Building A Better Bourse

Shareholder-friendly rules may persuade Brazilians to invest

Business should be booming on the Sao Paulo stock exchange. Brazil's economy is recovering nicely from last year's devaluation-induced malaise. And inflation and interest rates continue to fall. That's the sort of virtuous cycle that should have Brazilian companies beating a path to the stock market so they can raise money to expand.

It isn't happening. Trading volume at the Sao Paulo stock exchange, known as Bovespa, amounted to $24 billion in the second quarter of 2000--about half what it was at its peak in 1997 (chart). One reason for the decline is that big Brazilian companies are bypassing local bourses and heading straight for New York, where they can sell their shares in the form of American depositary receipts (ADRs). The rest are sticking with bond issues, either abroad or at home.

TOO LITTLE? What's going on? Equity markets at home are just too shallow. Liquidity, already tight and concentrated in a few stocks, is getting tighter, thanks to a string of share buybacks and takeovers. The Rio de Janeiro exchange, Brazil's oldest, has given up equities trading entirely. Bovespa officials are mulling a merger with exchanges in Buenos Aires and Santiago.

Antonio Kandir, a Brazilian congressman and former planning minister, is on a mission to give Brazilian bourses a boost. The key, he says, is reforming the country's outdated securities law: "Companies need the ability to invest. Once and for all, we need to modernize our capital markets."

That means giving Brazilians a reason to buy stocks. So Kandir has sponsored legislation to grant new protections for minority shareholders. He wants a U.S.-style shareholder culture, where everyone from speculators to pensioners invests in equities.

Widespread ownership of stocks is something Brazil has never had. "The big difference between Brazil and the U.S. isn't brokerage costs, or taxes. It's the total lack of a retail investment market," says Orlando Viscardi, head of ADR programs at Citibank in Sao Paulo. "My mother owns no shares. If she lived in the U.S., she'd have a good little portfolio."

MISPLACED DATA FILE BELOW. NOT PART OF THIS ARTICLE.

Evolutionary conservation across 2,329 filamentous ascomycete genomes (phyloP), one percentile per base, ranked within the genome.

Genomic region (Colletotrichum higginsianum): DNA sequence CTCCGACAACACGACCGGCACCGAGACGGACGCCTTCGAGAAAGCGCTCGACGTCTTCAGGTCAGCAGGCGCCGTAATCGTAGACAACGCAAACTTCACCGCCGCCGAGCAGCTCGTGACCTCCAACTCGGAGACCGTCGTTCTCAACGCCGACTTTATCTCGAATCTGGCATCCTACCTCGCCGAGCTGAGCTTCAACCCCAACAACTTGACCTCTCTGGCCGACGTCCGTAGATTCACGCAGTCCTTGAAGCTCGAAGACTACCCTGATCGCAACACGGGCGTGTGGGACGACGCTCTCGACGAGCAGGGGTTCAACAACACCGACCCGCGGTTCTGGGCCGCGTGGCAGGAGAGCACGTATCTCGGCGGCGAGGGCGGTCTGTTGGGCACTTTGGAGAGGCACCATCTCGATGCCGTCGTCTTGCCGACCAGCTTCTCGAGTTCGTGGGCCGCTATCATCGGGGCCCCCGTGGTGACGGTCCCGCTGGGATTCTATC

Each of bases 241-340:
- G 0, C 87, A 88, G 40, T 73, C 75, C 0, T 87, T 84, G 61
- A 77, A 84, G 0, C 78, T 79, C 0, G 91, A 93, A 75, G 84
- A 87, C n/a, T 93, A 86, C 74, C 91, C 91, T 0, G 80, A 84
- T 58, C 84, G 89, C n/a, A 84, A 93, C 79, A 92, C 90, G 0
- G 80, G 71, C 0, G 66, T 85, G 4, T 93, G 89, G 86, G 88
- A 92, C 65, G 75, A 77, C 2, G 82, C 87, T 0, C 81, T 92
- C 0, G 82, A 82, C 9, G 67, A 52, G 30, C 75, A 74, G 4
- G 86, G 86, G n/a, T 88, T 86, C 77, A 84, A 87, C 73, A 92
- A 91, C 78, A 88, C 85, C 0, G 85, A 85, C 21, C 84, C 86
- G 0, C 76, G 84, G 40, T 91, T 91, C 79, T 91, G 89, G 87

One big reason many Brazilians shun equities is the unfair treatment of minority shareholders. Companies are allowed to issue two so-called preferential, nonvoting shares for every ordinary voting share. So an investor can control a company with just a few shares: The controlling shareholders of conglomerate Inepar own 56.5% of voting stock but only 21.3% of total capital. What's more, if a company changes hands, the acquirer has no obligation to buy out minority shareholders at the same price as the controlling investors.

Kandir's law would change all that. Yet critics say it falls short in some areas. Companies that are already traded can keep the 2-to-1 ratio of nonvoting to voting shares. And newly traded companies can still issue up to 50% of stock in the form of preferentials, as opposed to 66% now. Kandir, however, argues that new protections for minority shareholders will make it less attractive to issue nonvoting shares. Kandir's bill has already passed the crucial committee stage but still faces a vote in the Senate and House. But it could take up to a year for it to become law.

Building a Better Bourse (int'l edition)

Meanwhile other factors will hold Brazil's stock markets back. The Central Bank has knocked 250 basis points off the benchmark interest rate so far this year, but at 16.5%, the rate is still high. That means low-risk, fixed-income investments can yield tempting returns. High-risk stocks on the Bovespa would be hard-pressed to match that. Rates will have to fall much further before investors migrate to equities.

The government is looking for ways to encourage the switch. In July, it began to unload some of its shares in Petrobras, the public-sector oil giant. And in a break with past practice, small investors have first dibs. Shares of Furnas, a big utility due to be privatized, will be sold off in lots rather than as one controlling stake, as had been customary.

A revamped securities law, lower interest rates, and wider share ownership would be a powerful combination. But for Brazilian companies thirsting for fresh capital, the wait is still long.

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